I have a friend who works for a 35 year old Russian immigrant who is now a hugely successful hedge fund manager (yes, he’s survived the GFC as far as I know. I’ll check when I’m on Safari in South Africa with my friend later on this year); my friend overheard him explaining to his daughter that he was going to take the family jet to a business meeting, so she would need to fly on a commercial airliner with her mother to get home from their vacation.

This is what he said to his daughter: “You know that there will be people you don’t know on that plane” … at 8 years old, she had never flown other than by private jet!

Another friend works in MLM and had breakfast with that company’s # 1 distributor – a nice, young lady. She receives a $600,000 check every month. She just bought a mountain in Colorado and a special tractor, so that she could grade her own private ski run.

I hope she puts a lot aside for a rainy day; gives overly generously (money and time) to charity and those in need; and, joyfully spends the rest!

I have a simple rule: spend freely, when it doesn’t make sense not to.

Think about that, and let me know what you think it means …

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10 thoughts on “5 Secrets Of Self-Made Millionaires

  1. spend freely, when it doesn’t make sense not to.

    Think about that, and let me know what you think it means …

    To me , this means after you have reached your Number/date, then you can spend on the things you’ve always wanted in your life . In the beginning there will be sacrifice ,but later there will be time and money to spend.

    Like Warren Buffett, some spend their entire lives earning the money ,only to live like they have nothing. Doesn’t really make sense, as For most people , the reason for the sacrifice early ,is so you can enjoy later on.

  2. I believe that most of the Millionaire Next Door mentality is ‘eat hamburger now so that you can eat steak later’. Problem with that philosophy is that years later – after being used to eating nothing but hamburger – most people have a hard time splurging on steak!

    You need to find a good balance of saving/spending NOW AND in the future. The key is to develop what your ideal lifestyle is and find a way to make far more money then that lifestyle requires so that you can spend… and save/invest a large chunk of money each year. For me, that # is 30%-40$.

    The whole fallacy of ‘saving so that you can enjoy retirement’ is BS – your life should be filled with mini-retirements. Who knows what the future holds… the key is to find something that you enjoy waking up to do each day and can make a ton of $ doing it so that you can enjoy life now AND later…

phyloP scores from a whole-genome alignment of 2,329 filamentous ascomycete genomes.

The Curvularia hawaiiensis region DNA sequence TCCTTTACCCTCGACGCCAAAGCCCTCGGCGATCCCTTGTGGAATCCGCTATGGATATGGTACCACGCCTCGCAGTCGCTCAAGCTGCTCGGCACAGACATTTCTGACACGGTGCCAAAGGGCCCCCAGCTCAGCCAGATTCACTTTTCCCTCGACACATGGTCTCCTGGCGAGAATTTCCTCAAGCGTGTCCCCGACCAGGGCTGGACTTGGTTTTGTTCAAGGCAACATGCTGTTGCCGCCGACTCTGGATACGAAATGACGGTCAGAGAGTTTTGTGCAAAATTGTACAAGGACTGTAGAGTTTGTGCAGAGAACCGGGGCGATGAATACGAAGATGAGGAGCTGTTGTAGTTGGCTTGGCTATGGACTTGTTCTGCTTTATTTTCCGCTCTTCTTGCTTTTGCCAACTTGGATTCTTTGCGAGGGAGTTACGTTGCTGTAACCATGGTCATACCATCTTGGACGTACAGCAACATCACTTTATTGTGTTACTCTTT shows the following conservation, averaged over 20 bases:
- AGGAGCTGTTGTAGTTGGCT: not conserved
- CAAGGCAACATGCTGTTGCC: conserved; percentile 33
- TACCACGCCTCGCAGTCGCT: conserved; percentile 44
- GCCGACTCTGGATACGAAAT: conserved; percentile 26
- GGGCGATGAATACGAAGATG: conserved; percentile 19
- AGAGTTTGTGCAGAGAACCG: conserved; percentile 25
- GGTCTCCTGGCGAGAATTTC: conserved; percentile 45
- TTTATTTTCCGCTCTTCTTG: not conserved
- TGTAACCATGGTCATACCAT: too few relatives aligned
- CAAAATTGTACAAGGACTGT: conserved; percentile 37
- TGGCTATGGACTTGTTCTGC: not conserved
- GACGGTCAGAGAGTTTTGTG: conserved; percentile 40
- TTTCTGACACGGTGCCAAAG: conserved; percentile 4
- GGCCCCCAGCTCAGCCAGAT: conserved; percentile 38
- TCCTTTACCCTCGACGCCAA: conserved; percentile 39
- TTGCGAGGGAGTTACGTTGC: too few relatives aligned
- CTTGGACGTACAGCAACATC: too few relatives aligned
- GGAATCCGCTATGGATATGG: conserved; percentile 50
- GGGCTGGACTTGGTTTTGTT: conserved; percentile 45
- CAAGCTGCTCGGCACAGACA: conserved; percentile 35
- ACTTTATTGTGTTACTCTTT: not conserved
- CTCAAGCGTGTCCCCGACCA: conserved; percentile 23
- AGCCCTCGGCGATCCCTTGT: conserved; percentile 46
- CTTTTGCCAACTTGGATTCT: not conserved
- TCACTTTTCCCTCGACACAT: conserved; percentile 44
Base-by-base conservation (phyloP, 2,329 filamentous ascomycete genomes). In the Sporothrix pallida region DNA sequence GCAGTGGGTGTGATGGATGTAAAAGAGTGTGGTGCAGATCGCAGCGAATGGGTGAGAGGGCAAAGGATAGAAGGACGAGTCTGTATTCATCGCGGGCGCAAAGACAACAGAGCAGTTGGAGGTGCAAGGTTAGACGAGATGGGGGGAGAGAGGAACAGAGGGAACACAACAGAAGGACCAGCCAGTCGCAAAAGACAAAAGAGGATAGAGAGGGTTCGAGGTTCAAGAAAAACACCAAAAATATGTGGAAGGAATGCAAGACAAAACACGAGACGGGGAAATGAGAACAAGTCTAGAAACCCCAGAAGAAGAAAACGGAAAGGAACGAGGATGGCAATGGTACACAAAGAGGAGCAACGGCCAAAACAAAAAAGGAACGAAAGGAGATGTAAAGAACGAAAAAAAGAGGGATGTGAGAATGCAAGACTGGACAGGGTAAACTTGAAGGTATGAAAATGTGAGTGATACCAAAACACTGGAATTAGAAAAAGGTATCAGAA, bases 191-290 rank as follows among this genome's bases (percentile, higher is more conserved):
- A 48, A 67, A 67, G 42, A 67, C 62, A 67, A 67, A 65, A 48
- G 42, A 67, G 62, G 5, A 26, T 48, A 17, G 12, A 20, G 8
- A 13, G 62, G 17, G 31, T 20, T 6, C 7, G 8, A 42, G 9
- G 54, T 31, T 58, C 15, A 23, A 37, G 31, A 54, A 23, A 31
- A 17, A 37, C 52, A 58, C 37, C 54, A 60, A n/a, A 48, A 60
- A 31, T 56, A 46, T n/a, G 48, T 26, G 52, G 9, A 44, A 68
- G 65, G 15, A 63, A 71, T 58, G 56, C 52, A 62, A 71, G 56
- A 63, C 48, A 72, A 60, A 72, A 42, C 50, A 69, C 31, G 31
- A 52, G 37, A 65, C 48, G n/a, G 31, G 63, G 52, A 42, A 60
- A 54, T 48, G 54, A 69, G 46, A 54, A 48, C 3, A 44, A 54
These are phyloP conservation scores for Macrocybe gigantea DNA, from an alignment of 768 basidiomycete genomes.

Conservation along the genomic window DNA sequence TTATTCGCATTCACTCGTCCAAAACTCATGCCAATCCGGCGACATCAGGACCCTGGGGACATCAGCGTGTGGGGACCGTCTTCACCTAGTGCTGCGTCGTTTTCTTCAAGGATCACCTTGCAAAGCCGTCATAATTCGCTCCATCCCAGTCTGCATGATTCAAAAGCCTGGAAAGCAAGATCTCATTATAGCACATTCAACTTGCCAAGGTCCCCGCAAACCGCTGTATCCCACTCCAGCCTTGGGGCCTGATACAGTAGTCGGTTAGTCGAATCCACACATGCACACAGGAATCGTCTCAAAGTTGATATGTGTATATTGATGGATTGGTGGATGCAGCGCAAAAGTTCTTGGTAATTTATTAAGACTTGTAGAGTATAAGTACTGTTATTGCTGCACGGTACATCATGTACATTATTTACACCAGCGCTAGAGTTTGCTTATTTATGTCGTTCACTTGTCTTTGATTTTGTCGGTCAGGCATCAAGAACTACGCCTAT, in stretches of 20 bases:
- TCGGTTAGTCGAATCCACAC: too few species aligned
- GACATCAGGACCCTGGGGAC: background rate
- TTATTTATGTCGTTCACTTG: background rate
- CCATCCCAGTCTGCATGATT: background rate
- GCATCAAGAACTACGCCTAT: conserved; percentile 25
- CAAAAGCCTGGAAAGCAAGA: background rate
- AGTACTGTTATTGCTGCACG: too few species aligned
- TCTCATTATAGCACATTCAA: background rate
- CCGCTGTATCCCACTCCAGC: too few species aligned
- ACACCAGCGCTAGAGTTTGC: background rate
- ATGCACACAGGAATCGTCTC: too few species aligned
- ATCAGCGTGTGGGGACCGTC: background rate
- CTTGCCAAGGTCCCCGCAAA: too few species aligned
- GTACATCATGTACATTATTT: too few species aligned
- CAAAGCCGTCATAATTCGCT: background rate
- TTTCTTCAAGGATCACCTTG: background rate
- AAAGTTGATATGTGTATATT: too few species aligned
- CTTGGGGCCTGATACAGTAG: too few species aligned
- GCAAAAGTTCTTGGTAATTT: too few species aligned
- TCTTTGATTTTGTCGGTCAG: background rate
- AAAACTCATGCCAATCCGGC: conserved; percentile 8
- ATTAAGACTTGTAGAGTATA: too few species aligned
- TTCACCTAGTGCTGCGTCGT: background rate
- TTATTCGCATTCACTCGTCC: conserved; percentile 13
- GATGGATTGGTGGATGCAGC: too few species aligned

3. “You need to find a good balance of saving/spending NOW AND in the future.”

    Dr Dollaz dispenses some good medicine!

    Thanks, Doc 🙂

  4. DrDollaz says:The whole fallacy of ’saving so that you can enjoy retirement’ is BS – your life should be filled with mini-retirements.

    Mini retirements? what is this stuff? You won’t be retiring until and unless you can reach your number/date.

  5. Steve: ‘mini-retirements’ means that you should take vacations, enjoy some nice meals, drink some good wine, drive a nice car, golf, whatever floats your boat that you enjoy doing, etc… DURING your working year AND in retirement – not just living like a miser so that one magical day when you turn 65, you start to enjoy the things you put off for so long (which rarely ever happens!). Taking these ‘mini-retirements’ means finding a way (most likely through entreprenuership) that you can make a lot of money and enjoy doing ‘retirement-like’ things/activities throughout your working years. For me, I already feel partially retired being that I am involved in entreprenuership (which I would still do in retirement) but that b/c I have a good team beside me, I can still find time (and money) to do the things that most people say “I can’t wait to do that when I retire one day!”

    With all the government spending going on, taxes are going nowhere but up… and the whole fallacy of saving solely for a magical date down the road can be a rude wake a call if that day never comes, taxes go up to 70% on retirement plan withdrawals, etc…

  6. Pingback: ‘Saving so that you can enjoy retirement’ is BS | Moneymonk